by Whit Gibbons

September 14, 2014

True or false? All birds lay eggs. Mammals give live birth to their young. Only male deer have antlers. All owls are nocturnal. Hummingbirds and warblers are always diurnal. These statements are true. Mostly. But there are exceptions, and some of them are utterly fascinating.

Learning about the ecological and behavioral traits of different animals is one of the most enjoyable pursuits in the field of biology. We have literally millions of living species on earth, and the human tendency is to categorize groups into more manageable units. For example, salamanders, oak trees, and starfish have little in common with each other, other than being living things. But within any one group similarities and consistencies exist. And each group has attributes peculiar to it that can be used in most instances to differentiate it from other groups, even more closely related ones, such as frogs from salamanders, pine trees from oaks, and sea urchins from starfish. But our rules for distinguishing among biological groups often dissolve in the face of scrutiny. Exceptions are rampant.

The once commonly held belief that no mammals lay eggs is one of those exceptions. Which brings us to the aquatic duckbill platypus of Australia. Platypuses easily qualify as one of the strangest mammals in the world. The female lays one to three eggs that she curls around in a burrow for about 10 days before they hatch. The mother has mammary glands that produce milk for the babies for more than three months. The males are one of the few venomous mammals in the world. The venom glands are located on the hind feet, which have a sharp, protruding, grooved spur. Platypuses also use special organs on the flat, duck-like bill to detect electrical impulses created by prey such as worms, insect larvae, and crayfish in dark, murky waters.

The other egg-laying mammals, found in Australia and New Guinea, are spiny anteaters, also called echidnas. With their rounded little bodies, which are covered with spines, these terrestrial creatures look pretty much like hedgehogs. Depending on which scientist you talk to, two to five species exist. Echidnas typically lay one egg, which is incubated in a body pouch. Not to be outdone by their duck-billed, web-footed relatives in being strange, echidnas have no teeth.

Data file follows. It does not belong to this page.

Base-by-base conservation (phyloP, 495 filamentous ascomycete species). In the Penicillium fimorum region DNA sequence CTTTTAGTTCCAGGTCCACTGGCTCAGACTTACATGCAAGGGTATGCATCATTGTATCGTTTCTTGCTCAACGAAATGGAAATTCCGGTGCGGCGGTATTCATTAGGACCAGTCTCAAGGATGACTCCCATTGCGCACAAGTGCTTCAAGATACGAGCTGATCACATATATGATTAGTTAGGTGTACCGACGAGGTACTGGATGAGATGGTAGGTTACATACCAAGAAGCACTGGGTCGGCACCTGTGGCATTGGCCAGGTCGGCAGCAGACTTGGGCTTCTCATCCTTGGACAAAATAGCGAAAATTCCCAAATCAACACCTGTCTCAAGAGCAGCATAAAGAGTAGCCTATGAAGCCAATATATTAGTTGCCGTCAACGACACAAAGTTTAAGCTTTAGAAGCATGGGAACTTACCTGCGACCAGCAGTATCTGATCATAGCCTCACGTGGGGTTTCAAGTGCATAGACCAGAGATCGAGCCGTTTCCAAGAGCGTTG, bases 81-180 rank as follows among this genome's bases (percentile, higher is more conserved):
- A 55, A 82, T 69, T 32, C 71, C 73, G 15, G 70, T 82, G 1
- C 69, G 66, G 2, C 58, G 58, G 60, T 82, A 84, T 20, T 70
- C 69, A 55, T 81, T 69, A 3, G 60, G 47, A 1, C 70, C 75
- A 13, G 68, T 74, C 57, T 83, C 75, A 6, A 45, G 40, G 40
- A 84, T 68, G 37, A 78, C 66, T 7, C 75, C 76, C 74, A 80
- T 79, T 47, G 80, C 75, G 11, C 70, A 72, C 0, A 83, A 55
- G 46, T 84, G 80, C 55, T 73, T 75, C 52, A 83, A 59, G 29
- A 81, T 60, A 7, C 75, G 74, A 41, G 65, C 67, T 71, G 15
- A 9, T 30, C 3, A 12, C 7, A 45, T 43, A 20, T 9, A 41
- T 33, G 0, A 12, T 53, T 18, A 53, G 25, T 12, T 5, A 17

The mammal group most commonly encountered by us on an everyday basis is composed of the placental mammals, which are most of those outside of Australia. Most people are also familiar with marsupials, such as kangaroos and possums, which raise their young in pouches. Platypuses and echidnas qualify as an exception among mammals. They fall into an evolutionary tangent distinct from either placental mammals or marsupials and are placed in a third, less commonly known category of mammals known as monotremes.

As for the other animals mentioned above, the general worldwide rule for deer is that only males have antlers. These are shed and regrown each year. However, one type of deer, reindeer (caribou), is distinctive in that females as well as males have antlers, a single exception to a rule that holds for more than 90 other species.

Likewise for how we categorize the time of day or night that birds fly. While owls are indeed characteristically nocturnal hunters, barred owls in the Southeast and the northern pygmy owl in the West can be active and capture prey in the daytime. But the northern hawk owl, found in the upper regions of North America from Alaska across Canada, is the undisputed daytime owl. As residents in the land of the midnight sun, during the summer they must either be active during the day or starve. As for birds that we normally think of as active in the daytime, among hummingbirds, warblers, and many other migratory species, nighttime flights are common.

And what about the assertion that all birds lay eggs? Is there an exception to that rule? Yes, but it’s not like the exceptions discussed above. Male birds do not lay eggs.

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